The Retreat NZ builds relapse prevention into your short and long term treatment plan, providing you with tools to avoid triggers, cope with cravings, establish a support network and aftercare resources to help prepare you for a life without alcohol.


  1. I can do it alone

 The desire to stop drinking is the most important factor in the success of any alcohol recovery programme, but that alone is not enough. In our experience recovery is easier when you have a strong support network, including staff who have been there and like-minded individuals who are right there with you. This is what we offer at The Retreat NZ.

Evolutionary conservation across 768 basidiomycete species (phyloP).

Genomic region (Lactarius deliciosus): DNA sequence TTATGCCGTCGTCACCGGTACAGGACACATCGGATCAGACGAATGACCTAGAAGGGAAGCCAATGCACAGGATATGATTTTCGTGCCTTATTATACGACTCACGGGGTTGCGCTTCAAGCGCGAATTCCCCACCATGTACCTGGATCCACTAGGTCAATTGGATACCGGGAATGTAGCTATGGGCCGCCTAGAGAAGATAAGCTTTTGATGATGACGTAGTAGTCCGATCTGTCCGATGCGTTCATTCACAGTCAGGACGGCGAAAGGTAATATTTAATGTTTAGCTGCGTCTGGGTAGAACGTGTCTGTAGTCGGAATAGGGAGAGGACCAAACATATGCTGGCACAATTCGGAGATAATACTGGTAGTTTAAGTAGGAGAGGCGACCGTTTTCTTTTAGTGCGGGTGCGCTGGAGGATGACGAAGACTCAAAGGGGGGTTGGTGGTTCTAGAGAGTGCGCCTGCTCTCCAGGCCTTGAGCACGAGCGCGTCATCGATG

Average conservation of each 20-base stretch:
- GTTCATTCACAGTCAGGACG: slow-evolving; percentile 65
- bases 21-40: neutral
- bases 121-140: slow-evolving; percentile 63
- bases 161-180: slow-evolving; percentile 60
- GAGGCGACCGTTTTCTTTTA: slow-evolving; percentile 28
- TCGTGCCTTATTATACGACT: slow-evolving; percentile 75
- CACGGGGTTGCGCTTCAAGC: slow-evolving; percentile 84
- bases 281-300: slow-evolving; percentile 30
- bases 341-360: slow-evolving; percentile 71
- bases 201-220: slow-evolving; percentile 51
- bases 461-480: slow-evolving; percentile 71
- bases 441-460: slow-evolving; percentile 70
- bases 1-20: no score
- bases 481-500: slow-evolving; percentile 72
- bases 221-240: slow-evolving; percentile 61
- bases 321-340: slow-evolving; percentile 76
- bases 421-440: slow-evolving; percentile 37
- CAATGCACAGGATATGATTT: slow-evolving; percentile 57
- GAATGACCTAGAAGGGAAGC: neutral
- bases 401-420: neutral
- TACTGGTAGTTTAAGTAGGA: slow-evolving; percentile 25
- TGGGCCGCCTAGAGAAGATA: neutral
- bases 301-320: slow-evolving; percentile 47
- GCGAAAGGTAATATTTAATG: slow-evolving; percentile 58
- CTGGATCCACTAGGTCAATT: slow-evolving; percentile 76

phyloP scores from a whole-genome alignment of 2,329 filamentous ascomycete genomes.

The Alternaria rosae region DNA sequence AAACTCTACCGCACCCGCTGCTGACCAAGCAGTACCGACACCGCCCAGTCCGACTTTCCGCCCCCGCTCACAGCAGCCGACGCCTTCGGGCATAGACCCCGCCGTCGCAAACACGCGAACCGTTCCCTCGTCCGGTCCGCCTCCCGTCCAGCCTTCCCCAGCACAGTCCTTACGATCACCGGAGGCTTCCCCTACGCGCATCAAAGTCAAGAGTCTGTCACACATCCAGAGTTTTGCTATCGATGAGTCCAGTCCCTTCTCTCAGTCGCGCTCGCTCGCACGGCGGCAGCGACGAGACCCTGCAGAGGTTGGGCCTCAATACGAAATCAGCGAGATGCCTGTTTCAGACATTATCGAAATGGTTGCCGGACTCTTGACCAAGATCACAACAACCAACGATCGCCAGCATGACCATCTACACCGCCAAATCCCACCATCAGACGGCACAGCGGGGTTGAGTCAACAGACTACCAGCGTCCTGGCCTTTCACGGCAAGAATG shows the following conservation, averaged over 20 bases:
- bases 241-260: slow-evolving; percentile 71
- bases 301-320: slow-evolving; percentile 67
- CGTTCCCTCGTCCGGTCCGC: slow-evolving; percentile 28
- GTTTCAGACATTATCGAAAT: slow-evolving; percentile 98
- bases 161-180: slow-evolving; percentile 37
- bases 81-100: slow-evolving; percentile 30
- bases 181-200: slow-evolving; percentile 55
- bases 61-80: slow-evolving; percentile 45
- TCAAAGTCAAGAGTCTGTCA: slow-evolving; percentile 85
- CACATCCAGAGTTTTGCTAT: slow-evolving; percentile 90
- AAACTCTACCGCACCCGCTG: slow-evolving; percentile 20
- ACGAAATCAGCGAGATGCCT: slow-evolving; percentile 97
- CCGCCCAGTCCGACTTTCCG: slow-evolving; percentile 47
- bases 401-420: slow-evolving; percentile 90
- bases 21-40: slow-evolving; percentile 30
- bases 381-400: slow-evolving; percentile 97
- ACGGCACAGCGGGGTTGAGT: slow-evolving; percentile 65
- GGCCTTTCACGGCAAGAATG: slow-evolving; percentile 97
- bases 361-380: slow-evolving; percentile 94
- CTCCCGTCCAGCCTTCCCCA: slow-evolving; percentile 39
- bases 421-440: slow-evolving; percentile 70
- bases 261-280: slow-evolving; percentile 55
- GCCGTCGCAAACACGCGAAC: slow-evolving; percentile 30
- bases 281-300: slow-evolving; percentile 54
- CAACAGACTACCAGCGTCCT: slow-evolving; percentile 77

The 12 Step principles that form the foundation of our programmes are proven to be successful, however we know that for some people the idea of having to attend A.A. meetings and adopt spiritual principles can be off-putting. A lot of people ask questions like, ‘Does the A.A. programme work?’ and ‘What are the benefits of the A.A. programme?’ We are there every step of the way as our guests navigate their way through the early stages of sober living.


“To anyone who is having a problem with alcohol, or who is watching someone they care about struggle, there is a way to get through this. You might feel lonely and isolated and even hopeless, but you don’t have to do this alone. In fact, it is one thing that you can’t do alone and it’s OK to ask for help,” says Janet.

We’d be happy to help you get your life back. Contact us today on 0800 276 237.